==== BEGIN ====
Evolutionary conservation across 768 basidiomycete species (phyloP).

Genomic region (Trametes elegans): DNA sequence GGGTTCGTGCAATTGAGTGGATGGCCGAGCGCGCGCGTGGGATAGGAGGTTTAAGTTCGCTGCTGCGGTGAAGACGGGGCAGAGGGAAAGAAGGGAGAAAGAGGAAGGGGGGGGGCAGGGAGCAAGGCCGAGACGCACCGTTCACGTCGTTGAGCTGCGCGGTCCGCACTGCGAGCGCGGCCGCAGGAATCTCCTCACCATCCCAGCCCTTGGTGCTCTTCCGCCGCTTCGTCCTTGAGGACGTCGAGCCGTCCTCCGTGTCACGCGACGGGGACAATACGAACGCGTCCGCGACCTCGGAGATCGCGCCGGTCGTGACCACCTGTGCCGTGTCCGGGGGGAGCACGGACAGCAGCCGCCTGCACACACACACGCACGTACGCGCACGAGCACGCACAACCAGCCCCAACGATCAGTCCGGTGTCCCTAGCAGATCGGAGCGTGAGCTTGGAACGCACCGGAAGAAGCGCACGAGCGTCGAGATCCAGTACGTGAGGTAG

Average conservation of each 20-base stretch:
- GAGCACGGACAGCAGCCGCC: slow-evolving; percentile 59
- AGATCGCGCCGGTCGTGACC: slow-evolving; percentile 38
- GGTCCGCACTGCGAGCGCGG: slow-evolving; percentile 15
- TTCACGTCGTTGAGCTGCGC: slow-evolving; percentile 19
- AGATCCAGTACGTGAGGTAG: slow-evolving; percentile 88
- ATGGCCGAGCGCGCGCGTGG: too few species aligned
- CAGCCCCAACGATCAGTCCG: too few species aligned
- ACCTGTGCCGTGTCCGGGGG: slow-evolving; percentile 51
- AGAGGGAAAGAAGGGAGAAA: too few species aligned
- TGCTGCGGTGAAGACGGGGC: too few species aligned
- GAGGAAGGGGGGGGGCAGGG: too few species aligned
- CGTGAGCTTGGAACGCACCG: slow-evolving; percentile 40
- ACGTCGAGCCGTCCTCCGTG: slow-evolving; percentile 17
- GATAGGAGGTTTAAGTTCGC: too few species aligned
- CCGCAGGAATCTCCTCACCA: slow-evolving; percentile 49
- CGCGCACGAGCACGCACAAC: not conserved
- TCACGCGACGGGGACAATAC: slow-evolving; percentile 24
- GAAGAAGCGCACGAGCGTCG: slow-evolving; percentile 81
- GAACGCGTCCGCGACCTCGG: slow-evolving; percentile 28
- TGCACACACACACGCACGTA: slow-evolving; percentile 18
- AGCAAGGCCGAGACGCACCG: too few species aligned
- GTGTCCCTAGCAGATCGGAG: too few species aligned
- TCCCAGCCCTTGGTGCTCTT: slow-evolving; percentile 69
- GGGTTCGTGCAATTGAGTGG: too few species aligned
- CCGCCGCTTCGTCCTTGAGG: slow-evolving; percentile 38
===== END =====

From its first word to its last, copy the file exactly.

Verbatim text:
Evolutionary conservation across 768 basidiomycete species (phyloP).

Genomic region (Trametes elegans): DNA sequence GGGTTCGTGCAATTGAGTGGATGGCCGAGCGCGCGCGTGGGATAGGAGGTTTAAGTTCGCTGCTGCGGTGAAGACGGGGCAGAGGGAAAGAAGGGAGAAAGAGGAAGGGGGGGGGCAGGGAGCAAGGCCGAGACGCACCGTTCACGTCGTTGAGCTGCGCGGTCCGCACTGCGAGCGCGGCCGCAGGAATCTCCTCACCATCCCAGCCCTTGGTGCTCTTCCGCCGCTTCGTCCTTGAGGACGTCGAGCCGTCCTCCGTGTCACGCGACGGGGACAATACGAACGCGTCCGCGACCTCGGAGATCGCGCCGGTCGTGACCACCTGTGCCGTGTCCGGGGGGAGCACGGACAGCAGCCGCCTGCACACACACACGCACGTACGCGCACGAGCACGCACAACCAGCCCCAACGATCAGTCCGGTGTCCCTAGCAGATCGGAGCGTGAGCTTGGAACGCACCGGAAGAAGCGCACGAGCGTCGAGATCCAGTACGTGAGGTAG

Average conservation of each 20-base stretch:
- GAGCACGGACAGCAGCCGCC: slow-evolving; percentile 59
- AGATCGCGCCGGTCGTGACC: slow-evolving; percentile 38
- GGTCCGCACTGCGAGCGCGG: slow-evolving; percentile 15
- TTCACGTCGTTGAGCTGCGC: slow-evolving; percentile 19
- AGATCCAGTACGTGAGGTAG: slow-evolving; percentile 88
- ATGGCCGAGCGCGCGCGTGG: too few species aligned
- CAGCCCCAACGATCAGTCCG: too few species aligned
- ACCTGTGCCGTGTCCGGGGG: slow-evolving; percentile 51
- AGAGGGAAAGAAGGGAGAAA: too few species aligned
- TGCTGCGGTGAAGACGGGGC: too few species aligned
- GAGGAAGGGGGGGGGCAGGG: too few species aligned
- CGTGAGCTTGGAACGCACCG: slow-evolving; percentile 40
- ACGTCGAGCCGTCCTCCGTG: slow-evolving; percentile 17
- GATAGGAGGTTTAAGTTCGC: too few species aligned
- CCGCAGGAATCTCCTCACCA: slow-evolving; percentile 49
- CGCGCACGAGCACGCACAAC: not conserved
- TCACGCGACGGGGACAATAC: slow-evolving; percentile 24
- GAAGAAGCGCACGAGCGTCG: slow-evolving; percentile 81
- GAACGCGTCCGCGACCTCGG: slow-evolving; percentile 28
- TGCACACACACACGCACGTA: slow-evolving; percentile 18
- AGCAAGGCCGAGACGCACCG: too few species aligned
- GTGTCCCTAGCAGATCGGAG: too few species aligned
- TCCCAGCCCTTGGTGCTCTT: slow-evolving; percentile 69
- GGGTTCGTGCAATTGAGTGG: too few species aligned
- CCGCCGCTTCGTCCTTGAGG: slow-evolving; percentile 38